Esports and LAN Centers with The Gamerpreneur

Esports and LAN Centers with The Gamerpreneur

The Gamerpreneur podcast interviews Jason McIntosh from ggCircuit where he discussed topics about gaming, esports, and business with the podcast's host, Dr. Bradford Carlton. This post talks about the history of how he got into esports, the origins of ggCircuit and what it takes to build an esports business.

 

IT education and professional background

Jason McIntosh graduated from Purdue University in information systems and built websites through self-learning. He increased his skills by building practice sites that were related to gaming. It dawned upon him that web skills could be used in any business.

His employment background was across many industries. All where he used web skills to provide unique projects. Pharmaceuticals, IT, freelance, insurance, entertainment, and more areas where web skills were applied. Then he graduates from a master's program in New Media.

In 2012, health issues made him decide to start a business with Zack Johnson (ggCircuit's CEO), with whom he had been working on some website projects since 2004. They started a gaming center in Indianapolis (eBash Indianapolis) in 2013, which eventually transitioned into the robust esports center management software that we know and love called ggLeap.

Gaming background

Being a podcast related to gaming, Dr. Carlton eventually asked McIntosh about gaming and what kind of games played. McIntosh grew up with video game consoles (he had an Atari 2600, Atari 7800, and Super Nintendo) and would take every opportunity to go to an arcade (which became a family tradition).

A traditional athletics background in high school led him to become a very competitive individual and it carried over to the esports business.

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Being an esports center owner and starting ggLeap

Dr. Carlton discussed topics around the esports center business and competitor management software for esports venues were discussed. ggCircuit began connecting with other esports venues around the US to do online tournaments in 2013. In order to collect stats for League of Legends, their software (which utilizes the Riot API) was built on top of the a competitor's management software.

It got to a point that the competitor's software was not able to keep up with how they wanted to get things done. ggLeap was started and it took a year and a half of development before it went operational. ggLeap was completely cloud-based and they believe that it was the first cloud-based solution for esports centers.

Everyone involved with ggLeap had to reach out to esports venue owners and offer pioneer programs (which enables esports center owners to save money) and helped the company fuel the development.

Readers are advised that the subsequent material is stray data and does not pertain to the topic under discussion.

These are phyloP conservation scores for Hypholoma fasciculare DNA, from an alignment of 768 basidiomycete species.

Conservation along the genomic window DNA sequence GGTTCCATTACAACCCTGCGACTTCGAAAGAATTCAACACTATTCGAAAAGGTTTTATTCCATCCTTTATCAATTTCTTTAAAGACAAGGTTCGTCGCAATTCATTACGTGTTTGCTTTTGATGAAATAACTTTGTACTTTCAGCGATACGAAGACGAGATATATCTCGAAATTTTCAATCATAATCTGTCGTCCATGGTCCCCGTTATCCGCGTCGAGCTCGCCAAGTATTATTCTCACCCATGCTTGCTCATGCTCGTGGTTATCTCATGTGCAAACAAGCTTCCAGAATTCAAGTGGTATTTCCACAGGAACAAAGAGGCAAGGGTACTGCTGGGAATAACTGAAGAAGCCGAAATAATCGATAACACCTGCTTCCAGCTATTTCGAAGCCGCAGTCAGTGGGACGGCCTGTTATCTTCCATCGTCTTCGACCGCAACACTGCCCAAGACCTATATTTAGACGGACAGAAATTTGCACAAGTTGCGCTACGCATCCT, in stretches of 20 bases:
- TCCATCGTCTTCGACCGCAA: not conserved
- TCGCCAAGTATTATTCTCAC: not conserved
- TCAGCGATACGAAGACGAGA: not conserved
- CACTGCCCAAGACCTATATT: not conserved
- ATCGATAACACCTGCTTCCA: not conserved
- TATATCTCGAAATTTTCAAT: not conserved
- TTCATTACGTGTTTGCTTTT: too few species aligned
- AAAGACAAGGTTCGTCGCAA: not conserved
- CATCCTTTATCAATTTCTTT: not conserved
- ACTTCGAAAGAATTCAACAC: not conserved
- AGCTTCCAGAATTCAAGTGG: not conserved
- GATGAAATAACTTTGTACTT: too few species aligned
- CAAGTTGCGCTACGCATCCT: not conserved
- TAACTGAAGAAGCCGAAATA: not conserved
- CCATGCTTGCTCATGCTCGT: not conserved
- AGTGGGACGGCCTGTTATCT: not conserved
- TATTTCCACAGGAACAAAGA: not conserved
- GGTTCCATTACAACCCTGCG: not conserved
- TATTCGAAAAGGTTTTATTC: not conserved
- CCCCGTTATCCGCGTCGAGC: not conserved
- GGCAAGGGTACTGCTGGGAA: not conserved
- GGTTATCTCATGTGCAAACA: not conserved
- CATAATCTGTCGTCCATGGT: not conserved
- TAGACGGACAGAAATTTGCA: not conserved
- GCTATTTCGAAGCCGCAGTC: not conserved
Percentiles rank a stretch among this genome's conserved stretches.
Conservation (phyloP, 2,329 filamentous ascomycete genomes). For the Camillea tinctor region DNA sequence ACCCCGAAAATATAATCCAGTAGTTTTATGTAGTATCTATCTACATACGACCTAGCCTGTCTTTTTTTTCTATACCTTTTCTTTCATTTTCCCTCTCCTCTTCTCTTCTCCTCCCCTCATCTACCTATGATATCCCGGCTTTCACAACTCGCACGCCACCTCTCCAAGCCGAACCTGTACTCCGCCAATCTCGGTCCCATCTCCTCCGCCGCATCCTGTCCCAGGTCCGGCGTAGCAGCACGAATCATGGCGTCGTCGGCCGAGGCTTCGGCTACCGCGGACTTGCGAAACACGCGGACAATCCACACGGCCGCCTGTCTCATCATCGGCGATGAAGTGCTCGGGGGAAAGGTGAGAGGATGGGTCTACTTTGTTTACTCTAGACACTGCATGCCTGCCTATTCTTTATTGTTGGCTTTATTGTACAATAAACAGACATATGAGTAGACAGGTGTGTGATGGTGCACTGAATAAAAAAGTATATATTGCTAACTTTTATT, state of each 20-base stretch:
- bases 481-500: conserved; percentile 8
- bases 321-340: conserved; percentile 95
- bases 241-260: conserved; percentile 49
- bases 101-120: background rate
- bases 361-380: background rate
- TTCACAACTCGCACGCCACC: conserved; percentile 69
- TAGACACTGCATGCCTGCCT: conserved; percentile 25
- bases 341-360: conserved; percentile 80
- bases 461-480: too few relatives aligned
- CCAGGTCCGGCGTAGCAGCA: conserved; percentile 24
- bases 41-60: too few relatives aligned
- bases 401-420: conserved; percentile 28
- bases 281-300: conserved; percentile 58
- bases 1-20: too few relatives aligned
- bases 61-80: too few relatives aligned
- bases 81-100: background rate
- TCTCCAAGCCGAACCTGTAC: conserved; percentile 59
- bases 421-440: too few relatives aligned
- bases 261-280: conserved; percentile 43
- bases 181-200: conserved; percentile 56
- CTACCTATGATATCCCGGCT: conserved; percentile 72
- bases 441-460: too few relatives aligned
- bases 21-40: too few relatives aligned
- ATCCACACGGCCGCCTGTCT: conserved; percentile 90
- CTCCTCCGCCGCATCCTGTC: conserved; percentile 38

Transitioning of Jason McIntosh's role in ggLeap

From being a manager of an esports center to starting a SaaS (Software as a Service) business model was no small feat. Dr. Carlton curiously probed the path from being a manager of a game center to having to run a business with ggLeap. This was replied to by wearing many hats and inserting work where needed.

Being a developer, McIntosh was not well versed in approaching people to do sales. It forced bringing out  personality to help the company sell software. Eventually, more people came into the company and his role had become manager, support director, marketer, and still some sales.

Dr. Carlton asked about adjusting from doing a multi-role job in the company to being a manager. It was hard to trust people because McIntosh is so invested in the company's success. Being a doer to just telling people what to do can be quite an adjustment.

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Failure and going back in time

Dr. Carlton asked about any experiences with failure and what happened to the eBash Indianapolis esports venue was discussed. One of the problems that eBash Indianapolis had was the venue had poor visibility from the street. Another issue was when popular employees leave, some of the customers lose interest and do not come back.

One of the questions Dr. Carlton asked was what advice McIntosh will give himself to do things better. Esports centers should have more revenue options aside from waiting for customers to rent PCs. There should be a plan prior to starting the business where you should have plans B, C, D, etc. Gaming, tournaments, events, concessions, should all be a piece of backup revenue paths.

Another thing to consider is to approach high schools in the area that are interested in having an esports team. There's a good chance that if a high school does not have a dedicated facility for practice, your esports venue can accommodate their need for one.

Advice for anyone interested in SaaS business

Dr. Carlton asked what advice to give anyone interested in starting their own SaaS business. They will need a good sales and development team, a company will have to find individuals that are willing to work beyond the working hours. They will also need to make sure that the business is scalable. And lastly, the business owner should take into account that they might find themselves working 10 plus hours a day.

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